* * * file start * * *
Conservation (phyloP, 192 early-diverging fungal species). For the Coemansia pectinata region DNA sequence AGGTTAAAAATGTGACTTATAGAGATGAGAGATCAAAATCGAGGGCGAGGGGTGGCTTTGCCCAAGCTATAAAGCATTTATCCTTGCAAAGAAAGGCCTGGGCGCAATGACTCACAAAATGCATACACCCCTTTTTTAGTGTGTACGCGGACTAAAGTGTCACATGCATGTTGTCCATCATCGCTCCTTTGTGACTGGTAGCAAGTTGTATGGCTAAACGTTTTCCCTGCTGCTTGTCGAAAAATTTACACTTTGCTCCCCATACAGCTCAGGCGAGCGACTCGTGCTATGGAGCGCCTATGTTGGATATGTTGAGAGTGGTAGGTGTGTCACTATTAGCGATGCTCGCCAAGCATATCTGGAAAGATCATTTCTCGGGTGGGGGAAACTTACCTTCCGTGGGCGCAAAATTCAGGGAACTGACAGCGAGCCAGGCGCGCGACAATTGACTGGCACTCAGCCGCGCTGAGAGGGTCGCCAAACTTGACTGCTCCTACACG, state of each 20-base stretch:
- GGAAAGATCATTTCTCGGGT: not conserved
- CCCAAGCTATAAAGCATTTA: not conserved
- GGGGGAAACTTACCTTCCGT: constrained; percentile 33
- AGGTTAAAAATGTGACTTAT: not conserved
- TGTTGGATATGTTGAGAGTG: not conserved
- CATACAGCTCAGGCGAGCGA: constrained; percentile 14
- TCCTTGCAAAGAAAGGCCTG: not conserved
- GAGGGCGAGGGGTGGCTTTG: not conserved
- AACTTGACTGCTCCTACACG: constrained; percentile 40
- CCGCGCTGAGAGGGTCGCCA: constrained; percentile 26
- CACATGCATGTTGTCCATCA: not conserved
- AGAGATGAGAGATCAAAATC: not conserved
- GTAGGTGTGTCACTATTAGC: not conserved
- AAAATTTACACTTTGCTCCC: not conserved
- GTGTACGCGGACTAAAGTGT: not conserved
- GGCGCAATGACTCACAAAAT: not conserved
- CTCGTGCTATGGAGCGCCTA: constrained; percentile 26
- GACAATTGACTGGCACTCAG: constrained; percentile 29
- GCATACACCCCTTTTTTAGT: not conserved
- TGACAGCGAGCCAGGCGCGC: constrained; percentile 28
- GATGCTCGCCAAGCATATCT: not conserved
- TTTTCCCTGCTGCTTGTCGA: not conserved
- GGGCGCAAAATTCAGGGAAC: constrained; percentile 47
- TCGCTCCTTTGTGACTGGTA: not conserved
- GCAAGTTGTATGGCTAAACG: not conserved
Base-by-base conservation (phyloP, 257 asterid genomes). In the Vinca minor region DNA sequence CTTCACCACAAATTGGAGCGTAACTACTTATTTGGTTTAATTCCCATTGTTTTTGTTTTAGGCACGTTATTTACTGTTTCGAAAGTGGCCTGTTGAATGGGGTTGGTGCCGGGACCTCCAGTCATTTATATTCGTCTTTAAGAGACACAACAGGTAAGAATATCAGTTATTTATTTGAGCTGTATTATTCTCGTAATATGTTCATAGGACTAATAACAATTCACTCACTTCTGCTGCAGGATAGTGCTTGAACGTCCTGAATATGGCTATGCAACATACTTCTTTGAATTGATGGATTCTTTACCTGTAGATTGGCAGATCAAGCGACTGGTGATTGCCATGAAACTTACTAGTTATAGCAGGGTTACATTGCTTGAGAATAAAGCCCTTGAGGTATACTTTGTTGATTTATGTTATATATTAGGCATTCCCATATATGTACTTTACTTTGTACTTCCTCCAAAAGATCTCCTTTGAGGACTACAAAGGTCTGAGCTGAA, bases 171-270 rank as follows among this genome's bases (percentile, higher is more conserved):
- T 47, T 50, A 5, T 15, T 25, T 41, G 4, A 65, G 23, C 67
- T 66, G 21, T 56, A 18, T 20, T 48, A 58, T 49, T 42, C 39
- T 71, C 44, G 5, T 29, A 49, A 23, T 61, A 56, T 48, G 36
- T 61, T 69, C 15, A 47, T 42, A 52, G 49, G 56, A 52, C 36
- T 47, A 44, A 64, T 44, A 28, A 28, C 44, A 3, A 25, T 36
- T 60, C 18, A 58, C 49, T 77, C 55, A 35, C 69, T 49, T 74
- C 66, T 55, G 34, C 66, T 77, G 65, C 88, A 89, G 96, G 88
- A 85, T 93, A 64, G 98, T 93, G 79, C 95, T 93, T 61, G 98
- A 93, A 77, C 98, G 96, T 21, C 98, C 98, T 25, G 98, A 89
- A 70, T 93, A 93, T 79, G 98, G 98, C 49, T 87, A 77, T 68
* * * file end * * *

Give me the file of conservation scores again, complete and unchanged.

Conservation (phyloP, 192 early-diverging fungal species). For the Coemansia pectinata region DNA sequence AGGTTAAAAATGTGACTTATAGAGATGAGAGATCAAAATCGAGGGCGAGGGGTGGCTTTGCCCAAGCTATAAAGCATTTATCCTTGCAAAGAAAGGCCTGGGCGCAATGACTCACAAAATGCATACACCCCTTTTTTAGTGTGTACGCGGACTAAAGTGTCACATGCATGTTGTCCATCATCGCTCCTTTGTGACTGGTAGCAAGTTGTATGGCTAAACGTTTTCCCTGCTGCTTGTCGAAAAATTTACACTTTGCTCCCCATACAGCTCAGGCGAGCGACTCGTGCTATGGAGCGCCTATGTTGGATATGTTGAGAGTGGTAGGTGTGTCACTATTAGCGATGCTCGCCAAGCATATCTGGAAAGATCATTTCTCGGGTGGGGGAAACTTACCTTCCGTGGGCGCAAAATTCAGGGAACTGACAGCGAGCCAGGCGCGCGACAATTGACTGGCACTCAGCCGCGCTGAGAGGGTCGCCAAACTTGACTGCTCCTACACG, state of each 20-base stretch:
- GGAAAGATCATTTCTCGGGT: not conserved
- CCCAAGCTATAAAGCATTTA: not conserved
- GGGGGAAACTTACCTTCCGT: constrained; percentile 33
- AGGTTAAAAATGTGACTTAT: not conserved
- TGTTGGATATGTTGAGAGTG: not conserved
- CATACAGCTCAGGCGAGCGA: constrained; percentile 14
- TCCTTGCAAAGAAAGGCCTG: not conserved
- GAGGGCGAGGGGTGGCTTTG: not conserved
- AACTTGACTGCTCCTACACG: constrained; percentile 40
- CCGCGCTGAGAGGGTCGCCA: constrained; percentile 26
- CACATGCATGTTGTCCATCA: not conserved
- AGAGATGAGAGATCAAAATC: not conserved
- GTAGGTGTGTCACTATTAGC: not conserved
- AAAATTTACACTTTGCTCCC: not conserved
- GTGTACGCGGACTAAAGTGT: not conserved
- GGCGCAATGACTCACAAAAT: not conserved
- CTCGTGCTATGGAGCGCCTA: constrained; percentile 26
- GACAATTGACTGGCACTCAG: constrained; percentile 29
- GCATACACCCCTTTTTTAGT: not conserved
- TGACAGCGAGCCAGGCGCGC: constrained; percentile 28
- GATGCTCGCCAAGCATATCT: not conserved
- TTTTCCCTGCTGCTTGTCGA: not conserved
- GGGCGCAAAATTCAGGGAAC: constrained; percentile 47
- TCGCTCCTTTGTGACTGGTA: not conserved
- GCAAGTTGTATGGCTAAACG: not conserved
Base-by-base conservation (phyloP, 257 asterid genomes). In the Vinca minor region DNA sequence CTTCACCACAAATTGGAGCGTAACTACTTATTTGGTTTAATTCCCATTGTTTTTGTTTTAGGCACGTTATTTACTGTTTCGAAAGTGGCCTGTTGAATGGGGTTGGTGCCGGGACCTCCAGTCATTTATATTCGTCTTTAAGAGACACAACAGGTAAGAATATCAGTTATTTATTTGAGCTGTATTATTCTCGTAATATGTTCATAGGACTAATAACAATTCACTCACTTCTGCTGCAGGATAGTGCTTGAACGTCCTGAATATGGCTATGCAACATACTTCTTTGAATTGATGGATTCTTTACCTGTAGATTGGCAGATCAAGCGACTGGTGATTGCCATGAAACTTACTAGTTATAGCAGGGTTACATTGCTTGAGAATAAAGCCCTTGAGGTATACTTTGTTGATTTATGTTATATATTAGGCATTCCCATATATGTACTTTACTTTGTACTTCCTCCAAAAGATCTCCTTTGAGGACTACAAAGGTCTGAGCTGAA, bases 171-270 rank as follows among this genome's bases (percentile, higher is more conserved):
- T 47, T 50, A 5, T 15, T 25, T 41, G 4, A 65, G 23, C 67
- T 66, G 21, T 56, A 18, T 20, T 48, A 58, T 49, T 42, C 39
- T 71, C 44, G 5, T 29, A 49, A 23, T 61, A 56, T 48, G 36
- T 61, T 69, C 15, A 47, T 42, A 52, G 49, G 56, A 52, C 36
- T 47, A 44, A 64, T 44, A 28, A 28, C 44, A 3, A 25, T 36
- T 60, C 18, A 58, C 49, T 77, C 55, A 35, C 69, T 49, T 74
- C 66, T 55, G 34, C 66, T 77, G 65, C 88, A 89, G 96, G 88
- A 85, T 93, A 64, G 98, T 93, G 79, C 95, T 93, T 61, G 98
- A 93, A 77, C 98, G 96, T 21, C 98, C 98, T 25, G 98, A 89
- A 70, T 93, A 93, T 79, G 98, G 98, C 49, T 87, A 77, T 68